Rapture comes naturally to playwright Tony Kushner, and in “The Illusion,” he plants a big swoony kiss on the lips of the theater. At Forum Theatre, director Mitchell Hebert kisses right back: He envisions the show as a one-ring circus, a dark and tawdry little place that opens up neatly into Kushner’s world of enchantments.
A lot of the magic of “The Illusion” actually dates back to French dramatist Pierre Corneille, whose 1636 drama inspired Kushner’s adaptation. The plot follows a man who asks a magician to conjure up his estranged son, and Kushner — writing at about the same time he was creating “Angels in America” — sticks fairly close to Corneille.
Hebert sticks close to Kushner, too, even if the show (at Round House’s Silver Spring theater) opens with a bit of card trick hocus-pocus and with Pridamant — the questing father — navigating onto the darkened stage by the light of his mobile phone. As the story chronicles the son’s loves and quarrels, Hebert’s impressive cast acts with an exactitude and flamboyance that rises to Kushner’s whip-smart style.
In fact, the cast is practically musical, with different clusters of the ensemble working in distinctive keys. Brian Hemmingsen and Nanna Ingvarsson sound tragic notes: Hemmingsen has a brooding quality as the gruff Pridamant, watching scenes of his son’s life summoned by Alcandre, the magician played with weary wonder by the barefoot, sad-eyed, commanding Ingvarsson. You can sense both actors peering through layers of time as they observe what happens within the circus ring or what pops out from behind the heavy red curtain of Daniel Pinha’s scenic design.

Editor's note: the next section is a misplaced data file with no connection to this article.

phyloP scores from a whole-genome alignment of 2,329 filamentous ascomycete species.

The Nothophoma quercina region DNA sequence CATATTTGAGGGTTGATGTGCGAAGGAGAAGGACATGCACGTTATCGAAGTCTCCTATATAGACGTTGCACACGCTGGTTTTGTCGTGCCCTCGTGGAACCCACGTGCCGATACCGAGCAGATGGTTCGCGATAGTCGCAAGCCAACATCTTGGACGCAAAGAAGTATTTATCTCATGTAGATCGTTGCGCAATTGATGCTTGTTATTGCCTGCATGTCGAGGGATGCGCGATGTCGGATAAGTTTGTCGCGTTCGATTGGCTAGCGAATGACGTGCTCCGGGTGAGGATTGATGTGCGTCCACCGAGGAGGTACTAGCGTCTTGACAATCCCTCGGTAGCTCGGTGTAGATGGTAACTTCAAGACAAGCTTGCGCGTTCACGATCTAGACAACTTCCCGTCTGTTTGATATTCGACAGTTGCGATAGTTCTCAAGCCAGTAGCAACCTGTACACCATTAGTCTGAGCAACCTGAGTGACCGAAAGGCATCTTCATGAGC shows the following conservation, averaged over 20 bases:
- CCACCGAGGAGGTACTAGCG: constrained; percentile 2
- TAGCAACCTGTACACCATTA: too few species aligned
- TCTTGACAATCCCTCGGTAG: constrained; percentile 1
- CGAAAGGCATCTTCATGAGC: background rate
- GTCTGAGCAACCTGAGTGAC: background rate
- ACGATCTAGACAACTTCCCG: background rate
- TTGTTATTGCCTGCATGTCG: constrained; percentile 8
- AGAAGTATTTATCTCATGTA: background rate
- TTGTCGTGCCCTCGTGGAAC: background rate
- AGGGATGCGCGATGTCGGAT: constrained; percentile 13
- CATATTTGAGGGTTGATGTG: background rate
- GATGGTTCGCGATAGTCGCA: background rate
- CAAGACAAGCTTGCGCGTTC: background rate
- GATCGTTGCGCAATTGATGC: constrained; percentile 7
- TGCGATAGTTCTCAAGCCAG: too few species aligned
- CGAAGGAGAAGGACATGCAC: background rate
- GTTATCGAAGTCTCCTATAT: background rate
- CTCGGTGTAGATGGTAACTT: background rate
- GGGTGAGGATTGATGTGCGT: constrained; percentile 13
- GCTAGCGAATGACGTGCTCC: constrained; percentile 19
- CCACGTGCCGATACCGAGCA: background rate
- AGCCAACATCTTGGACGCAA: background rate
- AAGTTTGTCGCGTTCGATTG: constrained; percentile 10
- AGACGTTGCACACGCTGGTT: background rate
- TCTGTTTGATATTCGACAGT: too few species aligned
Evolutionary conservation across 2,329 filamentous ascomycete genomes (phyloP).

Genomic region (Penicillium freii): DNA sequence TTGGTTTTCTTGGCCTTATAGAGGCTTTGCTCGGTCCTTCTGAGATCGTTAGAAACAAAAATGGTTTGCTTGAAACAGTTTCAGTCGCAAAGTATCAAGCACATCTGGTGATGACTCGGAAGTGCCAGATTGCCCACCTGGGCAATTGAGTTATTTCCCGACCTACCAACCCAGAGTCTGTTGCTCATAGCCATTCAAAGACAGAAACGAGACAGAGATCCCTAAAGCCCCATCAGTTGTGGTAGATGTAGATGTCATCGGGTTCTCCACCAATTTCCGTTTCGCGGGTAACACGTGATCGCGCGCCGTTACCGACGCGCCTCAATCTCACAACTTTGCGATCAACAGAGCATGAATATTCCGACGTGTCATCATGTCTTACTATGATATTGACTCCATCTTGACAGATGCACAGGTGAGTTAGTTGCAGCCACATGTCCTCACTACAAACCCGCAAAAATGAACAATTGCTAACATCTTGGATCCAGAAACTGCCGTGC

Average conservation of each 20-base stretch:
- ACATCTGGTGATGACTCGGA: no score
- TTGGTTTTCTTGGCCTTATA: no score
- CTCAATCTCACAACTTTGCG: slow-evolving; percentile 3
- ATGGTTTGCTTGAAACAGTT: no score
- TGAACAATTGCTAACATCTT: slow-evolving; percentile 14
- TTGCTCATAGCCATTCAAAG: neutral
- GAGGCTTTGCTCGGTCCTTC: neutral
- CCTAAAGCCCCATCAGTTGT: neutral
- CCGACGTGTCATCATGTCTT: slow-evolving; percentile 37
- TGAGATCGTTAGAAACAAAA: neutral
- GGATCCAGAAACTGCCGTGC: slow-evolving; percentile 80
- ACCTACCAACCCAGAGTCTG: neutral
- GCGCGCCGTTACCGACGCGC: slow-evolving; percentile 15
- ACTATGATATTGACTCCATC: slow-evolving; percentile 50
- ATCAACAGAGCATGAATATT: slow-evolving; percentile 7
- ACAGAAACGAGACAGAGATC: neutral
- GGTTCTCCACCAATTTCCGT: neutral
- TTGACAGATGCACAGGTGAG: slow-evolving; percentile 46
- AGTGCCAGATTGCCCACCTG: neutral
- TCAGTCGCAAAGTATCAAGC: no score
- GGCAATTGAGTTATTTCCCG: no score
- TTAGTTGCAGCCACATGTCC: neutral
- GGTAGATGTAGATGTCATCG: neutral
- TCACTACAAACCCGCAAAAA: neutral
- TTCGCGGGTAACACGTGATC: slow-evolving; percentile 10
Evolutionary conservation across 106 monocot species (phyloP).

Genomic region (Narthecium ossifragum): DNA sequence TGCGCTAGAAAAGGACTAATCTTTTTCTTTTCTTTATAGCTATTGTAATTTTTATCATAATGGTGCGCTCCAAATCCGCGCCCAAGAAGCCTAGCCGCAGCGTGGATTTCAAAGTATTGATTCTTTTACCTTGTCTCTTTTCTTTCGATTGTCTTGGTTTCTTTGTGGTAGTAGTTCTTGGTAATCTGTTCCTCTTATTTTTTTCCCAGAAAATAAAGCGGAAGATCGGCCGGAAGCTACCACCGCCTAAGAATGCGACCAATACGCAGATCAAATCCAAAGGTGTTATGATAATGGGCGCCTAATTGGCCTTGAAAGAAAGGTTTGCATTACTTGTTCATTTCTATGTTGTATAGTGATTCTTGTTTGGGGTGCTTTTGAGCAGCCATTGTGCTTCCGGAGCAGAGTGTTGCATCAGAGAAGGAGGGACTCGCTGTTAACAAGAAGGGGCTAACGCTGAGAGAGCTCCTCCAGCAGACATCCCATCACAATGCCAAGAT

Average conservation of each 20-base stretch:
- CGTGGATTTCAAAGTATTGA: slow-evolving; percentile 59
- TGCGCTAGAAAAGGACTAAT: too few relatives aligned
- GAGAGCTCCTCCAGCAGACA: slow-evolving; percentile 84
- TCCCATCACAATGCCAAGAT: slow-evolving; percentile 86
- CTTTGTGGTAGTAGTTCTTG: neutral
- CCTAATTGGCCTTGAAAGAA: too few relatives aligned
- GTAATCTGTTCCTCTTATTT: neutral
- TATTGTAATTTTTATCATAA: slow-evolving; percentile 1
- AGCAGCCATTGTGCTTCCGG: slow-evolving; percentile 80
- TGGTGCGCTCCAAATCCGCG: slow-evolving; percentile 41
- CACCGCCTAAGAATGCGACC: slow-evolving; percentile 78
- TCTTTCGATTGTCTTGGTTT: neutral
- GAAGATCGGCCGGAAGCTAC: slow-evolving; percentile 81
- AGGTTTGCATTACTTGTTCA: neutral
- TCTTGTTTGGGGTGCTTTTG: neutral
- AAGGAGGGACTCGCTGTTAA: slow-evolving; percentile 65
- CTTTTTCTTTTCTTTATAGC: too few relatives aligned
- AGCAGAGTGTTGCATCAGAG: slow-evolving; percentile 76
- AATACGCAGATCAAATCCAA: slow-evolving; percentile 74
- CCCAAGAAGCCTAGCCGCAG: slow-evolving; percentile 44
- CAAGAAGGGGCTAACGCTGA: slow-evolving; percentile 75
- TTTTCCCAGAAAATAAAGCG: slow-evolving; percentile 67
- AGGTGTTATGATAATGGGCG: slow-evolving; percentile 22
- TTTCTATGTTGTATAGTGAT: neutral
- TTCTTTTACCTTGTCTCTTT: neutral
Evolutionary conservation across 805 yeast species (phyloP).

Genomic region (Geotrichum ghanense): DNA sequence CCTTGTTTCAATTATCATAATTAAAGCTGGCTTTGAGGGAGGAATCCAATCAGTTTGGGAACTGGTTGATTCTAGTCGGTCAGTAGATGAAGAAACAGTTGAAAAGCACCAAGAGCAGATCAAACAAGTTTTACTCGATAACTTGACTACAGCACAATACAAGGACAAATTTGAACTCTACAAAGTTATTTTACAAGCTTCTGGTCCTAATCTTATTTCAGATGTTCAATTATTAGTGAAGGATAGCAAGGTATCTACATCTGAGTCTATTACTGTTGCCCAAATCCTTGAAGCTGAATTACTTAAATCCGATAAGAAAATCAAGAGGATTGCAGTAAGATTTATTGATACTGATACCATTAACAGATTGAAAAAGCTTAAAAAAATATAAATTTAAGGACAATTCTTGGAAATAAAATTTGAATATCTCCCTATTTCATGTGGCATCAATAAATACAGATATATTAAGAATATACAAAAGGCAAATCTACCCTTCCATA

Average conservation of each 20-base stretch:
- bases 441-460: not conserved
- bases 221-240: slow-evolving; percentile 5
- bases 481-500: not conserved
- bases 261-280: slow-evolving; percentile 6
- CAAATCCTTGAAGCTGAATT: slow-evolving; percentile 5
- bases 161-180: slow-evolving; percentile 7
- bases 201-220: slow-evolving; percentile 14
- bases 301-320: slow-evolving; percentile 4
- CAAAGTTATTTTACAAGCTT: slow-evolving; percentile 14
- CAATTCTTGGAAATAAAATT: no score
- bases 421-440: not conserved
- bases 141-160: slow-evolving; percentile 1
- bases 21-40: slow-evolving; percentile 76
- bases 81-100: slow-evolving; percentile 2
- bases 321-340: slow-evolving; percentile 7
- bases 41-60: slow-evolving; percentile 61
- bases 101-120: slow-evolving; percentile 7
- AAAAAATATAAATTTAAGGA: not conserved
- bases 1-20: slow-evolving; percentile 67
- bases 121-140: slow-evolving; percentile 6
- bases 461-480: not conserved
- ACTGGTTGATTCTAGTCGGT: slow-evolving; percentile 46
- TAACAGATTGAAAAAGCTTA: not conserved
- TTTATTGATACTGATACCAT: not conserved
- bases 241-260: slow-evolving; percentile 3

Mark Halpern is brighter as the young son, and so is Brynn Tucker as the eternal object of his affection. Their characters’ names change whenever the scenes move forward in time, an important detail that Pridamant grouses about as he views from the sidelines. Gwen Grastorf brings comic simplicity to the role of the maid (who is attracted to the son, naturally), and Joe Brack is witty as various types of rivals. All four performers have an easy way with Kushner’s often elevated language, even when their characters’ speeches begin to run on.
The absurd is ushered in by Scott McCormick’s florid turn as Matamore, a grotesque egotist who is another of the son’s rivals. McCormick brings a whiff of the Cowardly Lion to the part, and also helps pivot the play toward philosophy with the buffoonish Matamore’s musings on the moon.
That brings “The Illusion” back to theatrics, a theme that Hebert handles with a rewardingly cold-blooded professionalism. Ariel J. Benjamin’s lights and Matthew Nielson’s sound design are as atmospheric and precise as you could hope for in a show orchestrated by a magician, and you can say the same for the actors, who are not only likable but also notably controlled. It’s a snappy act, all calibrated to convince you of Corneille’s and Kushner’s core belief that the stage’s illusions matter.
By Tony Kushner, freely adapted from “L’Illusion Comique” by Pierre Corneille. Directed by Mitchell Hebert. Costumes, Kristy Leigh Hall. With Aaron Bliden. About 2 hours 20 minutes. Through June 16 at Round House Theatre Silver Spring, 8641 Colesville Rd. Call 240-644-1100 or visit